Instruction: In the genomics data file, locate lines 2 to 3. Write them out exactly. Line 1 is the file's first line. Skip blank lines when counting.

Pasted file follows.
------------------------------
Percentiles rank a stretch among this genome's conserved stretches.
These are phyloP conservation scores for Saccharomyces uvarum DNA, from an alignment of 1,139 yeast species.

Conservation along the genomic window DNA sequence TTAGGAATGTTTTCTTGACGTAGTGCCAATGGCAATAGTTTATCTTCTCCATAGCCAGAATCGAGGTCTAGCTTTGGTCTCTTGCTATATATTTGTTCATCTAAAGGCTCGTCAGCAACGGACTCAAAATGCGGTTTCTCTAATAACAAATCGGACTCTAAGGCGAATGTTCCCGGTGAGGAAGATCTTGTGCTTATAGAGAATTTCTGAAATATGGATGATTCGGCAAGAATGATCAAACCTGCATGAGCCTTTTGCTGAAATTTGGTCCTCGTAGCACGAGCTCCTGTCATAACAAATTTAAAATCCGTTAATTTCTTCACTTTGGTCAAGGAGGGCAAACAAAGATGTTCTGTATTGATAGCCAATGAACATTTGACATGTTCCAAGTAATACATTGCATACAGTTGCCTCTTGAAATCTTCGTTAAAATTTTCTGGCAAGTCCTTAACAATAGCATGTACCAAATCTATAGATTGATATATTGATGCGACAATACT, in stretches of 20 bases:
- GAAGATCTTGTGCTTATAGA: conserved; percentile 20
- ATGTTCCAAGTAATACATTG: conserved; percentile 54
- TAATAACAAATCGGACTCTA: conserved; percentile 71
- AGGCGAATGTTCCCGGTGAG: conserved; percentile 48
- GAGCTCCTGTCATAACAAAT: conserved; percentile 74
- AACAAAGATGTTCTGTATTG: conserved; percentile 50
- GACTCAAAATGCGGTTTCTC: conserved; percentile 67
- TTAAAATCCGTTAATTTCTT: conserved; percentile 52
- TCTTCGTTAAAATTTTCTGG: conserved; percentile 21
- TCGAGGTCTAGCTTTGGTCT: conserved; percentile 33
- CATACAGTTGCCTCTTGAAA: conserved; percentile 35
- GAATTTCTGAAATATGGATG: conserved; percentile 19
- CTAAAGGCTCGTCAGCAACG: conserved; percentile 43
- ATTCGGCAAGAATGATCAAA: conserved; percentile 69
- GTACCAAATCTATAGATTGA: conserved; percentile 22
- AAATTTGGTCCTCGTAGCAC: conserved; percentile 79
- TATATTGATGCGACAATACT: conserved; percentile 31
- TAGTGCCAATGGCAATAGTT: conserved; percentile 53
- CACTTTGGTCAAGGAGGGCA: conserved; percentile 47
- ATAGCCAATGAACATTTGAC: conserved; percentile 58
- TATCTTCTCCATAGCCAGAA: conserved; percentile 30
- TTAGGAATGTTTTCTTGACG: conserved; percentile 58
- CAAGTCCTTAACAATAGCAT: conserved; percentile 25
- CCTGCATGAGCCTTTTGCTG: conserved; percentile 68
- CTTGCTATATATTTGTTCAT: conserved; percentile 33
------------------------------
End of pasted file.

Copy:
These are phyloP conservation scores for Saccharomyces uvarum DNA, from an alignment of 1,139 yeast species.

Conservation along the genomic window DNA sequence TTAGGAATGTTTTCTTGACGTAGTGCCAATGGCAATAGTTTATCTTCTCCATAGCCAGAATCGAGGTCTAGCTTTGGTCTCTTGCTATATATTTGTTCATCTAAAGGCTCGTCAGCAACGGACTCAAAATGCGGTTTCTCTAATAACAAATCGGACTCTAAGGCGAATGTTCCCGGTGAGGAAGATCTTGTGCTTATAGAGAATTTCTGAAATATGGATGATTCGGCAAGAATGATCAAACCTGCATGAGCCTTTTGCTGAAATTTGGTCCTCGTAGCACGAGCTCCTGTCATAACAAATTTAAAATCCGTTAATTTCTTCACTTTGGTCAAGGAGGGCAAACAAAGATGTTCTGTATTGATAGCCAATGAACATTTGACATGTTCCAAGTAATACATTGCATACAGTTGCCTCTTGAAATCTTCGTTAAAATTTTCTGGCAAGTCCTTAACAATAGCATGTACCAAATCTATAGATTGATATATTGATGCGACAATACT, in stretches of 20 bases: